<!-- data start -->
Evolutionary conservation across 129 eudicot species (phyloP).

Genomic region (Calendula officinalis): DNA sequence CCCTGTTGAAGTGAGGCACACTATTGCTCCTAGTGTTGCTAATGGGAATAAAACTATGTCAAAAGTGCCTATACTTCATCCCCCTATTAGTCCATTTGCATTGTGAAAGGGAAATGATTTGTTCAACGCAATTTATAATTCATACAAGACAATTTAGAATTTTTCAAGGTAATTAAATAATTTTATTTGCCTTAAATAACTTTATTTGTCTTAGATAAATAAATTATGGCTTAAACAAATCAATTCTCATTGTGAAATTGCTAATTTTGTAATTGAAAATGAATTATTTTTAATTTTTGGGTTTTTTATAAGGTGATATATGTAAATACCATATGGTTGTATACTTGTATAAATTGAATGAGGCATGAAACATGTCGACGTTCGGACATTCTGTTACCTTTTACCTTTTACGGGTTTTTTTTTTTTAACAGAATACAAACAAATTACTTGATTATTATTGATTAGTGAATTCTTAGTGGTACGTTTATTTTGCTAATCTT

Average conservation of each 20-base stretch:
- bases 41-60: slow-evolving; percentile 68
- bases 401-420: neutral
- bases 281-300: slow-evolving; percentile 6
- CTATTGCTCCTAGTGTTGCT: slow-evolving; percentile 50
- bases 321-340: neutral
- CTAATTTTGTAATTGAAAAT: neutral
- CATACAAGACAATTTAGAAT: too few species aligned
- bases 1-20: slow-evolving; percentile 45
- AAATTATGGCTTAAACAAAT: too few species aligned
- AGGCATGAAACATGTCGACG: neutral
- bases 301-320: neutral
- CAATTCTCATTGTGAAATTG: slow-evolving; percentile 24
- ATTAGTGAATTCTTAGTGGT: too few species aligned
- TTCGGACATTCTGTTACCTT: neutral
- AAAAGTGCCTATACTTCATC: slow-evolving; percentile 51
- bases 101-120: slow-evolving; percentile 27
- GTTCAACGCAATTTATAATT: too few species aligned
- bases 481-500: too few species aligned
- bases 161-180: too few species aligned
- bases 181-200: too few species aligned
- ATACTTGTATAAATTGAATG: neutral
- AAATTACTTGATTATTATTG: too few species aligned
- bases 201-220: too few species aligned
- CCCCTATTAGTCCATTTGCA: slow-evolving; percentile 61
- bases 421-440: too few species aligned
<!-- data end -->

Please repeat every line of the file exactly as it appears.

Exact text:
Evolutionary conservation across 129 eudicot species (phyloP).

Genomic region (Calendula officinalis): DNA sequence CCCTGTTGAAGTGAGGCACACTATTGCTCCTAGTGTTGCTAATGGGAATAAAACTATGTCAAAAGTGCCTATACTTCATCCCCCTATTAGTCCATTTGCATTGTGAAAGGGAAATGATTTGTTCAACGCAATTTATAATTCATACAAGACAATTTAGAATTTTTCAAGGTAATTAAATAATTTTATTTGCCTTAAATAACTTTATTTGTCTTAGATAAATAAATTATGGCTTAAACAAATCAATTCTCATTGTGAAATTGCTAATTTTGTAATTGAAAATGAATTATTTTTAATTTTTGGGTTTTTTATAAGGTGATATATGTAAATACCATATGGTTGTATACTTGTATAAATTGAATGAGGCATGAAACATGTCGACGTTCGGACATTCTGTTACCTTTTACCTTTTACGGGTTTTTTTTTTTTAACAGAATACAAACAAATTACTTGATTATTATTGATTAGTGAATTCTTAGTGGTACGTTTATTTTGCTAATCTT

Average conservation of each 20-base stretch:
- bases 41-60: slow-evolving; percentile 68
- bases 401-420: neutral
- bases 281-300: slow-evolving; percentile 6
- CTATTGCTCCTAGTGTTGCT: slow-evolving; percentile 50
- bases 321-340: neutral
- CTAATTTTGTAATTGAAAAT: neutral
- CATACAAGACAATTTAGAAT: too few species aligned
- bases 1-20: slow-evolving; percentile 45
- AAATTATGGCTTAAACAAAT: too few species aligned
- AGGCATGAAACATGTCGACG: neutral
- bases 301-320: neutral
- CAATTCTCATTGTGAAATTG: slow-evolving; percentile 24
- ATTAGTGAATTCTTAGTGGT: too few species aligned
- TTCGGACATTCTGTTACCTT: neutral
- AAAAGTGCCTATACTTCATC: slow-evolving; percentile 51
- bases 101-120: slow-evolving; percentile 27
- GTTCAACGCAATTTATAATT: too few species aligned
- bases 481-500: too few species aligned
- bases 161-180: too few species aligned
- bases 181-200: too few species aligned
- ATACTTGTATAAATTGAATG: neutral
- AAATTACTTGATTATTATTG: too few species aligned
- bases 201-220: too few species aligned
- CCCCTATTAGTCCATTTGCA: slow-evolving; percentile 61
- bases 421-440: too few species aligned